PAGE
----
What Shane Lowry told himself before his match-saving putt at the Ryder Cup

Shane Lowry on Saturday at Whistling Straits, after his match-saving putt.


HAVEN, Wis. — Shane Lowry has a history of being the man for the moment. His first professional win came as an amateur, in a playoff in his native Irish Open. His biggest win came at the Open Championship upon its return to the island of Ireland. And with the Ryder Cup fast slipping out of European hands, he provided a moment that salvaged some pride from this contest.

Lowry, whose three consecutive birdies were only good enough for a 1-up lead in his four-ball match, came to the 18th hole with that cushion intact. But it was threatened: Americans opponents Tony Finau and Harris English were in for par. Partner Tyrrell Hatton had squandered his position from the fairway with a poor iron shot and subsequent bunker shot, and Lowry — who had driven into a fairway bunker — had 11 feet left to halve the hole and win the match.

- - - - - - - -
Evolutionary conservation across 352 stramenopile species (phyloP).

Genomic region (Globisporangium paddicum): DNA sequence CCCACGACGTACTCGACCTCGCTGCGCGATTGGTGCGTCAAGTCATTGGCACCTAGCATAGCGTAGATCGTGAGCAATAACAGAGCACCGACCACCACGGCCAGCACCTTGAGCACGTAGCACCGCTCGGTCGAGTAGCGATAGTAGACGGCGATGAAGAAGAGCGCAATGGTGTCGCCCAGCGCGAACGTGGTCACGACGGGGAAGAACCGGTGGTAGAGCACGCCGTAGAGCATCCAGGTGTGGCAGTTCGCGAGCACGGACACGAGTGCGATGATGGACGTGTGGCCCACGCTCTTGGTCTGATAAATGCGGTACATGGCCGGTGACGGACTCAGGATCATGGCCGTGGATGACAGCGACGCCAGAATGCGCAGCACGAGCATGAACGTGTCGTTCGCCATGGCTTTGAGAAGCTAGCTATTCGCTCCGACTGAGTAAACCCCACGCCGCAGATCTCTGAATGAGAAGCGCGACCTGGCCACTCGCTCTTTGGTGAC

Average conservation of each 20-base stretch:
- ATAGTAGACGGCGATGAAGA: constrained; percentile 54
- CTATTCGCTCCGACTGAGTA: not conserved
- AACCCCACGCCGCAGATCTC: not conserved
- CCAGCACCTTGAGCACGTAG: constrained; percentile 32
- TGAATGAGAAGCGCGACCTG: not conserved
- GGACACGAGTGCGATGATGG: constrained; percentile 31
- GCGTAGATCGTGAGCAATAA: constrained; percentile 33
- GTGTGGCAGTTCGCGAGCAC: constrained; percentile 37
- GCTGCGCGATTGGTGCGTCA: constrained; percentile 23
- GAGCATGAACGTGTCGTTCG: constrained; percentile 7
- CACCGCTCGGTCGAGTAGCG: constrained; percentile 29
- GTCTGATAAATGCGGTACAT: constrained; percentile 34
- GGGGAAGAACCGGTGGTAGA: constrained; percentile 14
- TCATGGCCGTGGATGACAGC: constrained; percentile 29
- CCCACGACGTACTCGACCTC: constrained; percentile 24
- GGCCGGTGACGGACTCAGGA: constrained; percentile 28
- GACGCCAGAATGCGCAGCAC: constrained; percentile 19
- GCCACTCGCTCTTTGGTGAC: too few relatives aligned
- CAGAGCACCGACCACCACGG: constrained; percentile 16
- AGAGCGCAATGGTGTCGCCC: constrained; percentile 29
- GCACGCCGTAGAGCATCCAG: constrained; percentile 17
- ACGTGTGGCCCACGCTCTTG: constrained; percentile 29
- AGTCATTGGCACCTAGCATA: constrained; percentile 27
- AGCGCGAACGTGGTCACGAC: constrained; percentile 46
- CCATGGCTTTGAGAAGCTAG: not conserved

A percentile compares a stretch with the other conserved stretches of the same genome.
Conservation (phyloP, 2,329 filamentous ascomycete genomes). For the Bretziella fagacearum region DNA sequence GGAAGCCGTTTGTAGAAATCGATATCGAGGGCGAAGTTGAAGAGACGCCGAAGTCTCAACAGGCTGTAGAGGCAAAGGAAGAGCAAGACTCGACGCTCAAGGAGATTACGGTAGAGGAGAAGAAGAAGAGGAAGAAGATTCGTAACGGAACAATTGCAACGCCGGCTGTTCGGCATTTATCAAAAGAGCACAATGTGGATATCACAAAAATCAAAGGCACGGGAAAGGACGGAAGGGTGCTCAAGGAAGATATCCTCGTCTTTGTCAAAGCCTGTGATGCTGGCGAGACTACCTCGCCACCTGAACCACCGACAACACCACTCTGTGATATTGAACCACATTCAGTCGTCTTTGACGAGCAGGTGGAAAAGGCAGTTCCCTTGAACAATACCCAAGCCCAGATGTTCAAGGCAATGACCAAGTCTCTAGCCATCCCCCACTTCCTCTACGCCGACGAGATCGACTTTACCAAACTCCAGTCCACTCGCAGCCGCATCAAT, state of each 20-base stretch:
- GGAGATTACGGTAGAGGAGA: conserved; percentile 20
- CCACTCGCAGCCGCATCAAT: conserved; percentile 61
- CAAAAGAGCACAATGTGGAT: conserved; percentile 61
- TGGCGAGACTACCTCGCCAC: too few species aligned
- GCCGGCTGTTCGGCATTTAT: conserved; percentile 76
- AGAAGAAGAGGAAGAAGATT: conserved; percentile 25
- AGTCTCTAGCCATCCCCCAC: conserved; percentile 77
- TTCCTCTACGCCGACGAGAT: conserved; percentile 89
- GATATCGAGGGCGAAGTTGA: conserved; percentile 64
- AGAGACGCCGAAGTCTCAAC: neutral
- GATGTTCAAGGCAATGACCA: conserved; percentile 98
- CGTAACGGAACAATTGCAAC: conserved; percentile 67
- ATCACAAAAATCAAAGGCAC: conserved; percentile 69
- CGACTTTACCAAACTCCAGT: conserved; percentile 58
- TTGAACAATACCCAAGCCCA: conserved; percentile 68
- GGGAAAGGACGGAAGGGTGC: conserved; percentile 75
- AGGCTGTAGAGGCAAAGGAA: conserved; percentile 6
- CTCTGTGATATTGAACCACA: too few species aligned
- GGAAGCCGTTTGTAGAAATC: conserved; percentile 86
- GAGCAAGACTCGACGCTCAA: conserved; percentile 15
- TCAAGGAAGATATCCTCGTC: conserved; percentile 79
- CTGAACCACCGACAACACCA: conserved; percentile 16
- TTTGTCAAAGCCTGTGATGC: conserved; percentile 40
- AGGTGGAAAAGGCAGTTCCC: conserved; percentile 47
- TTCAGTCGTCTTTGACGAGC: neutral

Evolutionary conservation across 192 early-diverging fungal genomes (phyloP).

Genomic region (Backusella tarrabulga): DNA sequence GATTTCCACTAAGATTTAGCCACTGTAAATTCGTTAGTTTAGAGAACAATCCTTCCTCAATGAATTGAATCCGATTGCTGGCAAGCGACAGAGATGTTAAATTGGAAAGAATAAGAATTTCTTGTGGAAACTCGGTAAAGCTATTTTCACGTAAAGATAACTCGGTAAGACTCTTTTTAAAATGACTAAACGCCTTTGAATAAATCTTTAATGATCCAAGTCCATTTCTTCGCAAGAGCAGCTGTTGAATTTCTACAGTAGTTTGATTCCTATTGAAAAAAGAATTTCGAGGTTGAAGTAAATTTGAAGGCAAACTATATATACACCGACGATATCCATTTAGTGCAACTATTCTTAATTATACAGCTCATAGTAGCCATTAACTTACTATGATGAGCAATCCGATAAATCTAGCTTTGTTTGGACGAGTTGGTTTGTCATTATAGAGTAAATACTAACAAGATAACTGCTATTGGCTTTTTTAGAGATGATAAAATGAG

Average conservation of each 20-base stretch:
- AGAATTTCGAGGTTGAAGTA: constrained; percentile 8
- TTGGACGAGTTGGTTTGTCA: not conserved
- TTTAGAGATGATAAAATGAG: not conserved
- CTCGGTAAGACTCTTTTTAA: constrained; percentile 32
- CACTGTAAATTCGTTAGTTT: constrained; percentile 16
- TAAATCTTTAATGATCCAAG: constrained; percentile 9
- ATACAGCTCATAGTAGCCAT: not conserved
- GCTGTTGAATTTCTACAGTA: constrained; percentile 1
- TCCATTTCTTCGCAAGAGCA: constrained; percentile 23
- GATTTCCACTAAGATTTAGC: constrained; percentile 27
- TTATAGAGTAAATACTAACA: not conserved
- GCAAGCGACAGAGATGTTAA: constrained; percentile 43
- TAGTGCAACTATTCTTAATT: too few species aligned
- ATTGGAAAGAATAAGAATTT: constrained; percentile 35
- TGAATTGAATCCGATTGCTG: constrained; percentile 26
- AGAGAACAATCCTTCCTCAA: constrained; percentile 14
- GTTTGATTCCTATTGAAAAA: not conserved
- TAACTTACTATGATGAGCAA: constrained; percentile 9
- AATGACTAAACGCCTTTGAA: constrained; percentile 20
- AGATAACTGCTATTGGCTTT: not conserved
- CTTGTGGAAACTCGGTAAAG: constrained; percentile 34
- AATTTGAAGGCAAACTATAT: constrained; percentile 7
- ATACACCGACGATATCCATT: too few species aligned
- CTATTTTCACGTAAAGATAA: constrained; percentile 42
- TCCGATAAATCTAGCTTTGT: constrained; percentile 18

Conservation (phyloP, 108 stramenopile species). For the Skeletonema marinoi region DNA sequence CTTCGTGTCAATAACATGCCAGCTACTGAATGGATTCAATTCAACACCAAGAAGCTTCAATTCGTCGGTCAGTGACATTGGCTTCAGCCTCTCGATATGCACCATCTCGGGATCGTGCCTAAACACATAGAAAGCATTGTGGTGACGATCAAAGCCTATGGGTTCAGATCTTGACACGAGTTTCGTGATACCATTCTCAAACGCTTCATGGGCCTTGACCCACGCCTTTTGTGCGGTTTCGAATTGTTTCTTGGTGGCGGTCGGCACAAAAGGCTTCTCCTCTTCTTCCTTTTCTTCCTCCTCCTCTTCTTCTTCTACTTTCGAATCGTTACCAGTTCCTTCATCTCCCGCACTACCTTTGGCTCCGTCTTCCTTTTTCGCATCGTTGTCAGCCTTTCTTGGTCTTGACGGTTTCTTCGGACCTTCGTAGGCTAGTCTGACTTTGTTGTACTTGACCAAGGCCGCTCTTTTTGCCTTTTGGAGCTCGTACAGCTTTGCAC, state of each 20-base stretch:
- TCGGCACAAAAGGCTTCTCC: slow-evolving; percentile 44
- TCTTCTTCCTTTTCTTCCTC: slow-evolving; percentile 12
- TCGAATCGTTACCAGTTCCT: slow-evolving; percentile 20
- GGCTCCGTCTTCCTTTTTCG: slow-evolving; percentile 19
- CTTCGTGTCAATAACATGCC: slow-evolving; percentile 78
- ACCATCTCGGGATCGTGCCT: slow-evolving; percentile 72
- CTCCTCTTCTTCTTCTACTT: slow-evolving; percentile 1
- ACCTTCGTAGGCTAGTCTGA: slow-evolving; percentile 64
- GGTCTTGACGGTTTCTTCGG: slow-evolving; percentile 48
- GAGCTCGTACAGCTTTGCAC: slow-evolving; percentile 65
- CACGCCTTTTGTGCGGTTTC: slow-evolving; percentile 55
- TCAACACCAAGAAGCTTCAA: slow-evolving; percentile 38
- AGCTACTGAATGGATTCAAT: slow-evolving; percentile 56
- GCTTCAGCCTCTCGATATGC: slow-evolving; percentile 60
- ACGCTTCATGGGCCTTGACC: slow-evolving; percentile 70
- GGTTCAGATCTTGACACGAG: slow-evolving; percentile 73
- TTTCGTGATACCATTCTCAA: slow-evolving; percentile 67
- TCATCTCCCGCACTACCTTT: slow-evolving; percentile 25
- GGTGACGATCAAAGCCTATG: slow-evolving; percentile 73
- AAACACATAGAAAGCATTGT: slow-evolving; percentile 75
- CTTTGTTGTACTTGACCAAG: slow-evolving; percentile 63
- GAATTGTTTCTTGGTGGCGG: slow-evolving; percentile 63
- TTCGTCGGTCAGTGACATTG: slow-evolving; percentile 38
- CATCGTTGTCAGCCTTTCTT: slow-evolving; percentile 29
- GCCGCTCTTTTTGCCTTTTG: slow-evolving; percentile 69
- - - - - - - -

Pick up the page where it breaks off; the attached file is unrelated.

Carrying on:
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By: Luke Kerr-Dineen

What Lowry told himself

Nothing had been going Europe’s way all week, but Saturday, he woke up feeling inspired.

“I was thinking of Medinah. You just never know,” Lowry said, referring to Europe’s final-day rally at the 2012 event. “You just never know.”

And he was playing like a man inspired. Which is why, moments before he hit his pivotal putt, he left himself with one simple message.

“I said: ‘I’m made for this. This is it'”, he told Sky Sports after his round. “I didn’t know I was going to hole it, but knew I was going to try my best.”

His best, it turns out, was just enough.

Luke Kerr-Dineen

Golf.com Contributor

Luke Kerr-Dineen is the Game Improvement Editor at GOLF Magazine and GOLF.com. In his role he oversees the brand’s game improvement content spanning instruction, equipment, health and fitness, across all of GOLF’s multimedia platforms.

An alumni of the International Junior Golf Academy and the University of South Carolina–Beaufort golf team, where he helped them to No. 1 in the national NAIA rankings, Luke moved to New York in 2012 to pursue his Masters degree in Journalism from Columbia University. His work has also appeared in USA Today, Golf Digest, Newsweek and The Daily Beast.